Barry Eisler is, in my opinion, the best thriller writer since the genre's glory days in the '60s, and his half-American/half-Japanese anti-hero John Rain is probably the coolest assassin in fiction, and one of the best characters since James Bond.
If you're in to fitness and martial arts, the Rain novels are must-reads. Eisler lived in Japan for many years, where he earned his Judo black belt at the famous Kodokan. He also knows a bit about Brazilian Jiu-Jitsu, Kali, Sambo, and other fighting arts. The fight scenes in the novels are brutal, believable, and realistic. If you practice a grappling art, reading Eisler will make you want to put down the book and find a partner to roll with. In fact, sometimes before a hard BJJ session, I find myself thinking a variation of Bruce Lee's "Be like water." I think: "Be like Rain!"
Want more proof of Eisler's martial arts cred? Check out this quote from the great BJJ site OnTheMat.com:
Grapplers should be excited to know that going against the typical grain grappling techniques are vividly described in the books many action sequences (in both John Rain's "field" work and in a visit to the famous Kudokan).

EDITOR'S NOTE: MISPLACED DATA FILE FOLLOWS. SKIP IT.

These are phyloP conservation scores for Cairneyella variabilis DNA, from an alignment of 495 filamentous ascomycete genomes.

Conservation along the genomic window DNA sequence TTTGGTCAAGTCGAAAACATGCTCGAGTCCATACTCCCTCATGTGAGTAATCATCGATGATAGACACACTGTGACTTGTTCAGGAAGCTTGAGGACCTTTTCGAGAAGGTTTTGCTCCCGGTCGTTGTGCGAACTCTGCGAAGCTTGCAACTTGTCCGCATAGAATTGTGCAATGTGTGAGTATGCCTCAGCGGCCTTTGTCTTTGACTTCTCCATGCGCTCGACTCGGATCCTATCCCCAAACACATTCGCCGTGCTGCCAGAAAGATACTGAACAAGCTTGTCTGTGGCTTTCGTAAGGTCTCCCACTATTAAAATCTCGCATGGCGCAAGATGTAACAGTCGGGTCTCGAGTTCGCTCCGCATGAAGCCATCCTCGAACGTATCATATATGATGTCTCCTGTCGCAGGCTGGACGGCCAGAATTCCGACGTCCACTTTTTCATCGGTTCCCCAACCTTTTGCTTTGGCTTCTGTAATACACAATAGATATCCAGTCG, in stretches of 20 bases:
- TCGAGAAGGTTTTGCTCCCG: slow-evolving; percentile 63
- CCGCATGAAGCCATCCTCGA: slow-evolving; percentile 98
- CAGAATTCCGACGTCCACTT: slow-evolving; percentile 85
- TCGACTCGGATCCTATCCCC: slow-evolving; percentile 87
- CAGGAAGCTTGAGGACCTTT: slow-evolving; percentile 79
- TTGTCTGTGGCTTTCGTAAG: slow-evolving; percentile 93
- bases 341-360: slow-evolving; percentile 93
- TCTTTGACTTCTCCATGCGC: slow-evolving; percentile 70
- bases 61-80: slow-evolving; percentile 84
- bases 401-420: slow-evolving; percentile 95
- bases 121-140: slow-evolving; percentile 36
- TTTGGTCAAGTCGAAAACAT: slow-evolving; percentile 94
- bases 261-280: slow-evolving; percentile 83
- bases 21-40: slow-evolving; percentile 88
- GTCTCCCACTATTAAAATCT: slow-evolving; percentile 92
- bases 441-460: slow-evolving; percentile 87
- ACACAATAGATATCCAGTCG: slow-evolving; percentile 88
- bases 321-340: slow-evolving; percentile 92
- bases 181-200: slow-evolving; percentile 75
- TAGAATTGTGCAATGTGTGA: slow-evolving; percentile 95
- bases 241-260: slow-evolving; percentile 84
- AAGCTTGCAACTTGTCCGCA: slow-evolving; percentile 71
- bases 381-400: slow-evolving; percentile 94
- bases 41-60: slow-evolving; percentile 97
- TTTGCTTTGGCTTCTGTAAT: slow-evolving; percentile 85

(Quick Aside: Barry Eisler's great website features a fantastic article called "Practical Martial Arts Tips from Assassin John Rain" that pretty much sums up my thoughts on the subject.)
Eisler also makes a point to tell us just how John Rain stays in shape. His typical workouts include lots of Hindu Push-Ups and Squats (Matt Furey's Combat Conditioning is specifically mentioned in some of the book's acknowledgements), a grappling-based form of shadowboxing, and Pull-Ups. That's a great, simple, effective approach to fitness, and I've been known to do workouts specifically inspired by Rain's routines. To be honest, while I was familiar with Hindu Push-Ups and Squats, I didn't do them regularly until is saw them referenced in one of Barry Eisler's novels. I got inspired, added them to my workouts, and haven't looked back.
Another reason I love Eisler's John Rain novels is their strong sense of place. Like Fleming before him, Eisler knows the value of adding a bit of travelogue to his books. The descritions of Tokyo and its smaller neighborhoods are particularly effective. When Rain visits a jazz bar in Minami-Aoyama to enjoy a single-malt, you feel like you are right there with him.
The John Rain books are poised to become way more popular, as Keanu Reaves will star in and executive produce an upcoming television series “Rain,” based on the novels. I'll be curious to see how this pans out, and Reaves might actually make a pretty good Rain. (Eisler shared his thoughts about the TV show here.)